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Sen. Susan Collins. Photo: Tom Williams/Getty Images

Sen. Susan Collins (R-Maine) said in a statement Saturday she believes whoever is elected in the 2020 presidential race should pick the nominee to fill Justice Ruth Bader Ginsburg's Supreme Court seat.

Why it matters: Collins will be key in how the nomination process plays out. As one of the most centrist Senate Republicans, whether or not the Senate confirms Trump's SCOTUS nominee could hinge on her vote.

  • Collins, who is up for reelection in one of the most competitive Senate races in the country, was also a deciding vote in confirming Supreme Court Justice Brett Kavanaugh in 2018, after which she faced a slew of criticisms from Maine Democrats.

What she's saying: “In order for the American people to have faith in their elected officials, we must act fairly and consistently—no matter which political part is in power."

  • "President Trump has the constitutional authority to make a nomination to fill the Supreme Court vacancy, and I would have no objection to the Senate Judiciary Committee's beginning the process of reviewing his nominee's credentials."
  • "Given the proximity of the presidential election, however, I do not believe that the Senate should vote on the nominee prior to the election," Collins said. "In fairness to the American people, who will either be re-electing the president or selecting a new one, the decision on a lifetime appointment to the Supreme Court should be made by the president who is elected on November 3."

Go deeper

Trump's chaos ploy

Photo: Chip Somodevilla/Getty Images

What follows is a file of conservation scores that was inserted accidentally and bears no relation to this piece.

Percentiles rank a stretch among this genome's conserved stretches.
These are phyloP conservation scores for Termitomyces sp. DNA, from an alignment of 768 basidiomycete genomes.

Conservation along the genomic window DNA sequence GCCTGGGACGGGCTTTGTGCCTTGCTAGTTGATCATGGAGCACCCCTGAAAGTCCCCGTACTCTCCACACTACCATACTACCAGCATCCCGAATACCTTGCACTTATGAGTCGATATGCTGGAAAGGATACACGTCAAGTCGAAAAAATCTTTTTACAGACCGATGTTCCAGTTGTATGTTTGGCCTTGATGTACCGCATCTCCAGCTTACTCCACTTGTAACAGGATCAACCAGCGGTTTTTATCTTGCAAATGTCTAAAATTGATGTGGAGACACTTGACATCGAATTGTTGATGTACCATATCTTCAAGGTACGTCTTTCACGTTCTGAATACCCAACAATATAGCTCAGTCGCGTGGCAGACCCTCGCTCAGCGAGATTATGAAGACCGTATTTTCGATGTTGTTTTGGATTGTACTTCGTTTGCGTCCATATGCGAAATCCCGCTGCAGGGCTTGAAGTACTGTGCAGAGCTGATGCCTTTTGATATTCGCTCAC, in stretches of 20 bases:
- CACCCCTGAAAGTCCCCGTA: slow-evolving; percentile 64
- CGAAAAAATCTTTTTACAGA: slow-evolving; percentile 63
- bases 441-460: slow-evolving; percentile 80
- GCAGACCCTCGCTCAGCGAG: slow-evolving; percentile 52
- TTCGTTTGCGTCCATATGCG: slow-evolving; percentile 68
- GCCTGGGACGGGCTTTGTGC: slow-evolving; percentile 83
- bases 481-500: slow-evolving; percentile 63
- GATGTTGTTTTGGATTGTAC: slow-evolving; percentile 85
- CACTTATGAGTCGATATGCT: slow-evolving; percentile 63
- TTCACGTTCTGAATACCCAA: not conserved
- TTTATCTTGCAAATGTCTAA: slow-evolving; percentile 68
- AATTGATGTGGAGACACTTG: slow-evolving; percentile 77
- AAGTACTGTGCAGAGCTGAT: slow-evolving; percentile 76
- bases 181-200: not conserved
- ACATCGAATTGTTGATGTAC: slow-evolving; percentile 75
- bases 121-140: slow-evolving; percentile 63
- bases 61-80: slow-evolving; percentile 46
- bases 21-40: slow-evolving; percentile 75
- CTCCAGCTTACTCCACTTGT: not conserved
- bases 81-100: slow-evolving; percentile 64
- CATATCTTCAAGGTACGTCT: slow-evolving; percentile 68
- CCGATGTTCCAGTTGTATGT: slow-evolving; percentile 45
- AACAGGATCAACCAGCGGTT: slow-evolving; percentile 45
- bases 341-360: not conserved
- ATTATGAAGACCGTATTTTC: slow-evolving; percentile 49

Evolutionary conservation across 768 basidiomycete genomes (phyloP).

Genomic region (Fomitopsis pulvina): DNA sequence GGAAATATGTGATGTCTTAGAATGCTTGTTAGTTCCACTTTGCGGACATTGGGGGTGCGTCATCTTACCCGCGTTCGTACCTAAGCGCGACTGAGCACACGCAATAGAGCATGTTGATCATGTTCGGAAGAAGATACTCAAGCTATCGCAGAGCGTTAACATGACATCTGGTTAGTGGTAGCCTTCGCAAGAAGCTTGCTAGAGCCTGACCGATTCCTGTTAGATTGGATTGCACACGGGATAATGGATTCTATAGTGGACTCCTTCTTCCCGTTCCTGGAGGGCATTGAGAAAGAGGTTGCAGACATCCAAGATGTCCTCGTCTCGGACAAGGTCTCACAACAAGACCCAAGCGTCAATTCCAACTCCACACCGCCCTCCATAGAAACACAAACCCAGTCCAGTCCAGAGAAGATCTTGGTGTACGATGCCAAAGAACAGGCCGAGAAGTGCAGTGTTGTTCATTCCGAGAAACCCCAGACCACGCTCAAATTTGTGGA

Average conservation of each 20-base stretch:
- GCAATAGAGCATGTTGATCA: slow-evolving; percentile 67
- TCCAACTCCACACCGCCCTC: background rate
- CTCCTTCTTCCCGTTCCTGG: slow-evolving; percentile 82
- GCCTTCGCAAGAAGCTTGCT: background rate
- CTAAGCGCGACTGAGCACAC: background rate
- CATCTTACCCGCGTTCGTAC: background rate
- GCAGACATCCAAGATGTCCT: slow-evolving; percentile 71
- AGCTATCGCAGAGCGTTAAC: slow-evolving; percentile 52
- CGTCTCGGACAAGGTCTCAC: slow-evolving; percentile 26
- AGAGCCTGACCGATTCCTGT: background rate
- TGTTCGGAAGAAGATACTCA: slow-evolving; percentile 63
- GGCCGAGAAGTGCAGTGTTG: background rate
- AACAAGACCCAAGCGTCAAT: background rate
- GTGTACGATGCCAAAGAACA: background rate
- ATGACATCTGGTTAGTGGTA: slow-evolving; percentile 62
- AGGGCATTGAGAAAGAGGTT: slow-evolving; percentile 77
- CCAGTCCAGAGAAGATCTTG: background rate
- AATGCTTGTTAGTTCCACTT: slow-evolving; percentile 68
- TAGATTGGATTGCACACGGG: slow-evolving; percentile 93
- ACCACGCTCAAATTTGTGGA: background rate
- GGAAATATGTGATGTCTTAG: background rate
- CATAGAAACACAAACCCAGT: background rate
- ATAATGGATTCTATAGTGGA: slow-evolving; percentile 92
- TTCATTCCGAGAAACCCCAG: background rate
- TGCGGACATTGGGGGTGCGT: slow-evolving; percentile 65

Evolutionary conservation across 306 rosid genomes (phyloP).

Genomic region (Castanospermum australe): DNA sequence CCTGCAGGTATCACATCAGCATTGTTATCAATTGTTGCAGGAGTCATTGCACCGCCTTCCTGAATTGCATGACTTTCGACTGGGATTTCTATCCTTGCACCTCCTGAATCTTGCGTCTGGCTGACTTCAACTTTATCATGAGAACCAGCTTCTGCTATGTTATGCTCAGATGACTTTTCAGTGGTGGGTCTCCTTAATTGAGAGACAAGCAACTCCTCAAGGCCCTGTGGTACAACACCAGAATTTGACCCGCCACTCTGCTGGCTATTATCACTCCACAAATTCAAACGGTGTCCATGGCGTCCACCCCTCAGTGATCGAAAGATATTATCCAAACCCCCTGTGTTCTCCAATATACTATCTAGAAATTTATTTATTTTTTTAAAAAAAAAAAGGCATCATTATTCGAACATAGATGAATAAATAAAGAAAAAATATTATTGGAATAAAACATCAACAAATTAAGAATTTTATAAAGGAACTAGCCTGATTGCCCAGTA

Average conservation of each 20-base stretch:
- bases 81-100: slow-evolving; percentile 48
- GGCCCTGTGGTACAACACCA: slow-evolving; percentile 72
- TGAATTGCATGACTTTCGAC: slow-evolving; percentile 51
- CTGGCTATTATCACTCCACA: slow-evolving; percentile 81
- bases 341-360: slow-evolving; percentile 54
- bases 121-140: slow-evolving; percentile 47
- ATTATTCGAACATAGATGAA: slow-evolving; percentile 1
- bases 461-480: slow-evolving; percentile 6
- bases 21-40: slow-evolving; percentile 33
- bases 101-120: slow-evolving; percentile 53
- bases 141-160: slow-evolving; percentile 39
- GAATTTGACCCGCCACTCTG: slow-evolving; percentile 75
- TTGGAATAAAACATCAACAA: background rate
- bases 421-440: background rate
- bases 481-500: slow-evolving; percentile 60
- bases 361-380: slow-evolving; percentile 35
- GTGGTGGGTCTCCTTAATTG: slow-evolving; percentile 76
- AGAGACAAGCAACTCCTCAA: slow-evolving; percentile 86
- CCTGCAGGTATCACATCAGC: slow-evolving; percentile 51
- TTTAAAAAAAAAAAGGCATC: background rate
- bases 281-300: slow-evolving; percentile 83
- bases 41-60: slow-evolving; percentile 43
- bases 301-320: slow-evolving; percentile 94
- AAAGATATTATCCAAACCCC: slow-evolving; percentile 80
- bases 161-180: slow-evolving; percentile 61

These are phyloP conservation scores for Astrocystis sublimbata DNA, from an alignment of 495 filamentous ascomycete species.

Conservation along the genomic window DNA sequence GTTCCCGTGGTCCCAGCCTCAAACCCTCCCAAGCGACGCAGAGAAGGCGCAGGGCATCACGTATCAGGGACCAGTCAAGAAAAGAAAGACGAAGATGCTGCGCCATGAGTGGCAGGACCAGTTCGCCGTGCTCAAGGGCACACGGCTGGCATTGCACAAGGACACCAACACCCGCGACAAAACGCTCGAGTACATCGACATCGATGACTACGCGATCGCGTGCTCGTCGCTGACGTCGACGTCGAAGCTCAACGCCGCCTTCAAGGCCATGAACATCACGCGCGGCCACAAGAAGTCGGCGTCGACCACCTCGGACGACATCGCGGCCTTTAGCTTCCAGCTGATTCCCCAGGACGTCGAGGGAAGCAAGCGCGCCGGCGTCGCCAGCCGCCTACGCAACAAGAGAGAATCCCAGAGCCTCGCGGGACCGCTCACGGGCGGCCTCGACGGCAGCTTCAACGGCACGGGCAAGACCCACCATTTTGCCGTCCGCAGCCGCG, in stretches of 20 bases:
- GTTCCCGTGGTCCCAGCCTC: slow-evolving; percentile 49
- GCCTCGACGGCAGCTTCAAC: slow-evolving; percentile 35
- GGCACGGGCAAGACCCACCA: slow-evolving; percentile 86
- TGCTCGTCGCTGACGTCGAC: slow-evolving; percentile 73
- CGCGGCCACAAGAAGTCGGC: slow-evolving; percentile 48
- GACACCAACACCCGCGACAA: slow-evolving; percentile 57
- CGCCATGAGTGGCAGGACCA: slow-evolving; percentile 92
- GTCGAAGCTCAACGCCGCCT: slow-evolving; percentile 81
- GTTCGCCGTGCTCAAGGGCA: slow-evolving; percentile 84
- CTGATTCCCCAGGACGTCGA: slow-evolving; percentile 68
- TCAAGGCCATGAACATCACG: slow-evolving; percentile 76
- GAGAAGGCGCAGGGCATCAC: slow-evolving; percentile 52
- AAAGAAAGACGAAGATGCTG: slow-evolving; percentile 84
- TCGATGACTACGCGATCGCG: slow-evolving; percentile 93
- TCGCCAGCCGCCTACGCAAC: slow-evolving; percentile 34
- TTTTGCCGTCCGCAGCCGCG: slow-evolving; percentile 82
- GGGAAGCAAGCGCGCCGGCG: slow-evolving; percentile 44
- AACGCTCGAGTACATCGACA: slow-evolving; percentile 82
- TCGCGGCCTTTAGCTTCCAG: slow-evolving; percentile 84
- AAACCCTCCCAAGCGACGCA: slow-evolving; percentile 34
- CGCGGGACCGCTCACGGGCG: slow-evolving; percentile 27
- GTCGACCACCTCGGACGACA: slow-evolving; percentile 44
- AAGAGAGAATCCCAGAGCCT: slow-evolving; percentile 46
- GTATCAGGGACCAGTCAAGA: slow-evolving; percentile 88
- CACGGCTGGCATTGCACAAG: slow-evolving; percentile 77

Advisers to President Trump tell Axios three forces drove last night's twin bombshells — a slew of pardons for his allies and a last-hour attack on the $900 billion stimulus bill as a "disgrace."

1. Because he can: As Jonathan Swan has explained, Trump loves pardons for the same reason he relishes executive orders — pure power and instant gratification. A longtime Trump official says that pardons are uniquely satisfying to Trump because he can overturn the work of another branch of government, the judiciary.

Dan Primack, author of Pro Rata
31 mins ago - Economy & Business

Scoop: Red Sox strike out on deal to go public

Illustration: Sarah Grillo/Axios

The parent company of the Boston Red Sox and Liverpool F.C. has ended talks to sell a minority ownership stake to RedBall Acquisition, a SPAC formed by longtime baseball executive Billy Beane and investor Gerry Cardinale, Axios has learned from multiple sources. An alternative investment, structured more like private equity, remains possible.

Why it matters: Red Sox fans won't be able to buy stock in the team any time soon.

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